As heat levels climb, so do power bills. Here’s how you can keep costs down | CNN Business (2024)

As heat levels climb, so do power bills. Here’s how you can keep costs down | CNN Business (1)

Air conditioning units installed in windows at an apartment complex in Hyattsville, Maryland, on Monday, June 17, 2024.


Emma Corrado tries to be conscious of her electricity usage, both as an aspiring biosystems engineer with a focus on natural resources and a self-proclaimed “broke college student” at the University of Wisconsin-Madison. But on the tail of a record-breaking heatwave that swept the Midwest and Northeast, she’s finding it difficult to keep costs down.

Corrado told CNN that the power bill for the two-bedroom apartment she shares with a roommate in Madison, Wisconsin, usually averages about $21 a month. Come summer, it spikes to $100— a jump she attributes to the cost of air conditioning.

To escape the sweltering temperatures, Corrado seeks refuge at her workplace rather than keeping the air conditioner running at home.

“I have the option to work remotely, but I tend not to because the building we work in has really good AC,” she said.

Americans’ power bills are expected to soar this summer, as heat waves have already begun baking parts of the country. But experts say there are ways to keep cool without breaking the bank – or at least to limit how much you’re shelling out each month.

Be strategic with your temperature setting

Do use your air conditioner or other systems to keep cool.

“Heat is the number one weather-related killer,” said Annie Carforo, climate justice campaigns manager for WE ACT for Environmental Justice, a community activist group. Carforo cited New York City’s 2024 Heat-Related Mortality Report, which found that the most likely location for heat-related deaths was inside homes that had no AC or had an AC that was not in use.

But be mindful of the temperature to which you set your air conditioner.

As heat levels climb, so do power bills. Here’s how you can keep costs down | CNN Business (2)

A man looks at air-conditioners for sale at a Costco retail store in the Queens borough of New York City, NY, June 18, 2024.

“We advise people to set your air conditioner to the highest temperature that you’re comfortable with,” said Jamie McShane, director of media relations for New York-based energy company Con Edison. “Every degree that you increase the thermostat lowers your cost.”

Carforo says that some Americans are keeping their air conditioners off entirely when they head out for the day. But keeping your AC off when you’re not home may actually result in higher bills later on.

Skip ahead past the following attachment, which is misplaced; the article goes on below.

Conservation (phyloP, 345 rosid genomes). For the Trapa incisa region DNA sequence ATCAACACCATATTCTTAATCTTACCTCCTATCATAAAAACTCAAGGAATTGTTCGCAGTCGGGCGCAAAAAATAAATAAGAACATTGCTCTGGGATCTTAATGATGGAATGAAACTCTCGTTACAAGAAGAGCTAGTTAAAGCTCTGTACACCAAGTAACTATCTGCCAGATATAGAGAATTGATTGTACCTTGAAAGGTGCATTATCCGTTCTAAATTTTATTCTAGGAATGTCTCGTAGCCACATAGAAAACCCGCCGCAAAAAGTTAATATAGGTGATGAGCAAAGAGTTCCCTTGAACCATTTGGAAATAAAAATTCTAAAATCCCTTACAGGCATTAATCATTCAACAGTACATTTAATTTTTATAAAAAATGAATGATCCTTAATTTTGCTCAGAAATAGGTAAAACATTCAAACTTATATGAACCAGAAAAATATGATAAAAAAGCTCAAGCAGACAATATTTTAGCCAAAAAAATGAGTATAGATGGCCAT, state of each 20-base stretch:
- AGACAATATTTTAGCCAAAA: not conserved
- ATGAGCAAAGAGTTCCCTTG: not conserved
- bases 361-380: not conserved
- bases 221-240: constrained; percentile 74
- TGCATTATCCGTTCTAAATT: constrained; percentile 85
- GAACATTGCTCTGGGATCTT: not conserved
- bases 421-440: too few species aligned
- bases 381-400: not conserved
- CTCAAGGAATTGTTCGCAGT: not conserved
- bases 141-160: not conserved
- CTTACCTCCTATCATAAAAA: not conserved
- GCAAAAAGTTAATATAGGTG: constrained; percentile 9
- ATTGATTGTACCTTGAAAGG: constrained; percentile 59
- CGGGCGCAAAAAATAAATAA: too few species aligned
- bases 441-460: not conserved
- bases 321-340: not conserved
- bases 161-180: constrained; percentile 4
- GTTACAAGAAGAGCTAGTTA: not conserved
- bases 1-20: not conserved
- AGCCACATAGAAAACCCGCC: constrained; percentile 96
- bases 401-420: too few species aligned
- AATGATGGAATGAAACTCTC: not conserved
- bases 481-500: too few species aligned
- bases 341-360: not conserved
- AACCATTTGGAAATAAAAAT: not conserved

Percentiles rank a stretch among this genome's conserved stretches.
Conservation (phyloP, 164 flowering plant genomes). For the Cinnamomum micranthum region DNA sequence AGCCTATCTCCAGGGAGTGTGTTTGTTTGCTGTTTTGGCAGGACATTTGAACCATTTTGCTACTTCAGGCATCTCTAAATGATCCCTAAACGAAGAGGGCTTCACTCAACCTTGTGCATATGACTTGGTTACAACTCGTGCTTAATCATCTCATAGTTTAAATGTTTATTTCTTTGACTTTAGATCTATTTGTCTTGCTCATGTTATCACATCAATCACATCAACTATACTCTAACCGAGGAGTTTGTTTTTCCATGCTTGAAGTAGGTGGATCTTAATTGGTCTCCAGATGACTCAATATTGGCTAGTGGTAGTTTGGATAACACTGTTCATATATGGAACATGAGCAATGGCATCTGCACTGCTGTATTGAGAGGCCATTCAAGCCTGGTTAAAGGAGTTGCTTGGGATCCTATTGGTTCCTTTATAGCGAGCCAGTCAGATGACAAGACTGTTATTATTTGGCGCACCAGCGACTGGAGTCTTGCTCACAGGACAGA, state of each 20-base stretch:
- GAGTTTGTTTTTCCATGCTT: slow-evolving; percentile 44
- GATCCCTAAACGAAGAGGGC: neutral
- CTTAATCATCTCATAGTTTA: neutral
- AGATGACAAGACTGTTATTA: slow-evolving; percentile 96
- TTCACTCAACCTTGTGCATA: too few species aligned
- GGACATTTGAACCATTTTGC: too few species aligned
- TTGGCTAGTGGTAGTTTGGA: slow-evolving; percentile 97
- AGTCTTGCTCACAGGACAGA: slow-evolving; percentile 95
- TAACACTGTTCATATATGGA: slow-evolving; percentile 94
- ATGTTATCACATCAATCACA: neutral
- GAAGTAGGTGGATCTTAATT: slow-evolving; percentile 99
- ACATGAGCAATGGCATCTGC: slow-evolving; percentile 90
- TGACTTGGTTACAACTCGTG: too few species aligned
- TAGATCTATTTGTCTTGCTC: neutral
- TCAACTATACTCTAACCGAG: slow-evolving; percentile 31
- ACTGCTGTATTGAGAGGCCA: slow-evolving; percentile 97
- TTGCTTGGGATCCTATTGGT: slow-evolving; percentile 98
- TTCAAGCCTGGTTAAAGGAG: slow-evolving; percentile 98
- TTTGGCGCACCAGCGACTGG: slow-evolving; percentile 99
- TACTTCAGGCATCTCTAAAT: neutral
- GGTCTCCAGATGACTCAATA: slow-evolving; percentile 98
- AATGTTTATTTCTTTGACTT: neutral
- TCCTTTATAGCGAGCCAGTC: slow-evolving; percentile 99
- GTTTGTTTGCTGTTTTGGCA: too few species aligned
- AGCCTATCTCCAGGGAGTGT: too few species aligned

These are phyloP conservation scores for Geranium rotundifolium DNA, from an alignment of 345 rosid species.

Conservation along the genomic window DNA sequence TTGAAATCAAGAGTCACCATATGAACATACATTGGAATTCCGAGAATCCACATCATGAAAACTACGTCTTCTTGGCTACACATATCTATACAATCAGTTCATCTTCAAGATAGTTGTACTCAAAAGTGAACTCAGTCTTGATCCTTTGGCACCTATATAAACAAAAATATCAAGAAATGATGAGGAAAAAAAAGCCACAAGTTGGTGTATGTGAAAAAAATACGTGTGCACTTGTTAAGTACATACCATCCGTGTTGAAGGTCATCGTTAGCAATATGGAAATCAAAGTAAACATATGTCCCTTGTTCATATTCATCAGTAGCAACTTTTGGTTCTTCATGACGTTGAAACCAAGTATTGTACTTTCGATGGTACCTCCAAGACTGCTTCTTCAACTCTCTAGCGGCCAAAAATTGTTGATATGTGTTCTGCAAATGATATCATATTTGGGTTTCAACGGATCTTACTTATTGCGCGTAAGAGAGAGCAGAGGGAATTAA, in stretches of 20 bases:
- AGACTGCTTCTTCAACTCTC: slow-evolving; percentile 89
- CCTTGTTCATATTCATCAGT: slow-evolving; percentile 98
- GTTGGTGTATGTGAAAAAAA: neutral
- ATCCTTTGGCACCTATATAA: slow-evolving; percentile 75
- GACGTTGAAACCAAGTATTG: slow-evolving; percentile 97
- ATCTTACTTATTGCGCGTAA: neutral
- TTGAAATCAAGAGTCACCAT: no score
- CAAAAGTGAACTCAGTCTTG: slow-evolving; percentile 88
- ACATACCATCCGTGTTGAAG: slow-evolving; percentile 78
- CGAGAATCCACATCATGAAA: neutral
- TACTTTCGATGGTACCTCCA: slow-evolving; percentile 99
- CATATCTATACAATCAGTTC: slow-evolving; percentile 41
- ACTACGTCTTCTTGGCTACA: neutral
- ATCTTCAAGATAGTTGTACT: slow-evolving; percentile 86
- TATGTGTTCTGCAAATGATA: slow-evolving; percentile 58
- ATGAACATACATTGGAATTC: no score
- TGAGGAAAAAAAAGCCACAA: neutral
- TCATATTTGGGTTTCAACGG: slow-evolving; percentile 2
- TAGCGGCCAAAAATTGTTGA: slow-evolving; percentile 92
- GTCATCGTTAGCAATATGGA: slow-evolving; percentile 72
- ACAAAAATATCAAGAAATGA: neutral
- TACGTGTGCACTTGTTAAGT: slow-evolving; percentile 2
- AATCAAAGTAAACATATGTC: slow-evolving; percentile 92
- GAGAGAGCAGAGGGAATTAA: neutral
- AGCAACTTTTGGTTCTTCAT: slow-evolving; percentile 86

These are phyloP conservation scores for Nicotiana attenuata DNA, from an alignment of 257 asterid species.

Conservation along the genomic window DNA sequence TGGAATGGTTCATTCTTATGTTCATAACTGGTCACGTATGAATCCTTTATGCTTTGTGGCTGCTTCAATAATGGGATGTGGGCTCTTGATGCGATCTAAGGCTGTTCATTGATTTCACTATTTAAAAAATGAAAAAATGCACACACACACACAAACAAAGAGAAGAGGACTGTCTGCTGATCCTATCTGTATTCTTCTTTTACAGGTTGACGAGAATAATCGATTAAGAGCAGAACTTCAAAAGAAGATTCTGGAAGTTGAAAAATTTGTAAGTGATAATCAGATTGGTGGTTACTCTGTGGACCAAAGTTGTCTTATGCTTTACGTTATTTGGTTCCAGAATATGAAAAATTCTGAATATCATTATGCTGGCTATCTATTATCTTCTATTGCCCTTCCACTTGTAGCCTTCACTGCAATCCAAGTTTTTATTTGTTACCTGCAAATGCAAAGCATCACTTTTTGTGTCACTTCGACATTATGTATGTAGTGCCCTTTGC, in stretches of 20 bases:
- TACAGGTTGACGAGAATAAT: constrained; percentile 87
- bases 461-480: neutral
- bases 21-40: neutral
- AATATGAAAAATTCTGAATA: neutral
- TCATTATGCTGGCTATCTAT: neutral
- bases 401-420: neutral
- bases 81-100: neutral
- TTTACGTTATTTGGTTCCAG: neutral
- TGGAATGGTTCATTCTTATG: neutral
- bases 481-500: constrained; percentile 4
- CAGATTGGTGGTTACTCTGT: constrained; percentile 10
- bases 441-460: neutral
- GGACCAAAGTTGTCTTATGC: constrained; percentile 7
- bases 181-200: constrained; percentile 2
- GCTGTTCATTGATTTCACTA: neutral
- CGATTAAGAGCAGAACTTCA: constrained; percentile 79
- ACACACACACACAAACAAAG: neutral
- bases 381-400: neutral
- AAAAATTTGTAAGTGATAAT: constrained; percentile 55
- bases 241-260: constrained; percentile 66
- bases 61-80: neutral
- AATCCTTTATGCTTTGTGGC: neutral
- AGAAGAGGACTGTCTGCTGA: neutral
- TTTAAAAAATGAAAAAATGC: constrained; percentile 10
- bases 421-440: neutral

According to the Department of Energy, the smaller the difference between the temperatures inside and outside your home, the lower your overall cooling bill will be.

The department says that setting your thermostat to a colder setting when you first turn on your AC may result in unnecessary expenses as it forces your AC to work harder to offset the outside heat.

For this reason, it recommends equipping your home with a programmable thermostat that can adjust the temperature according to a preset schedule.

“You can keep (your temperature) up to 78 and still be perfectly safe,” said Mark Wolfe, the executive director of the National Energy Assistance Directors Association, but he advises against making the change abruptly. Instead, he recommends gradually upping the thermostat by one degree every couple of days to acclimate to the new temperature.

Invest in your home’s energy efficiency

Wolfe anticipates that Americans may need to spend more on their electricity bill as climate change makes for hotter Septembers. One long-term solution is making sure your home’s cooling system is up to date.

“Especially if it’s an old system, replacing it might be the better strategy than fixing it,” he said.

As heat levels climb, so do power bills. Here’s how you can keep costs down | CNN Business (3)

In an aerial view, high voltage power lines run along the electrical power grid on May 16, 2024, in West Palm Beach, Florida.

One way to gauge your cooling system’s efficiency is by looking at your AC unit’s seasonal energy efficiency ratio, or SEER rating. A higher rating indicates lower energy consumption levels and, in turn, lower costs of cooling. Upgrading from a SEER 10 unit to a SEER 14 could cut costs by 20%.

But overhauling an existing cooling system can be pricey. That’s why Wolfe encourages getting in touch with your local utility provider and taking advantage of available rebate programs.

“Some of these rebate programs are better than others, but they all make a difference. They all want to encourage you to make these improvements,” he said. “If you buy a high efficiency furnace, if you buy a heat pump, if you install insulation, they provide subsidies to help you do that.”

McShane pointed to Con Edison’s own residential rebate programs, which offer New Yorkers living in the Bronx, Brooklyn, Manhattan, Queens and Westchester up to $4,000 to get insulation professionally installed.

“You can rail against it, but you can’t stop it. Temperatures are continuing to rise,” Wolfe said. “What we can do is look at how we use energy and manage it better.”

As heat levels climb, so do power bills. Here’s how you can keep costs down | CNN Business (2024)
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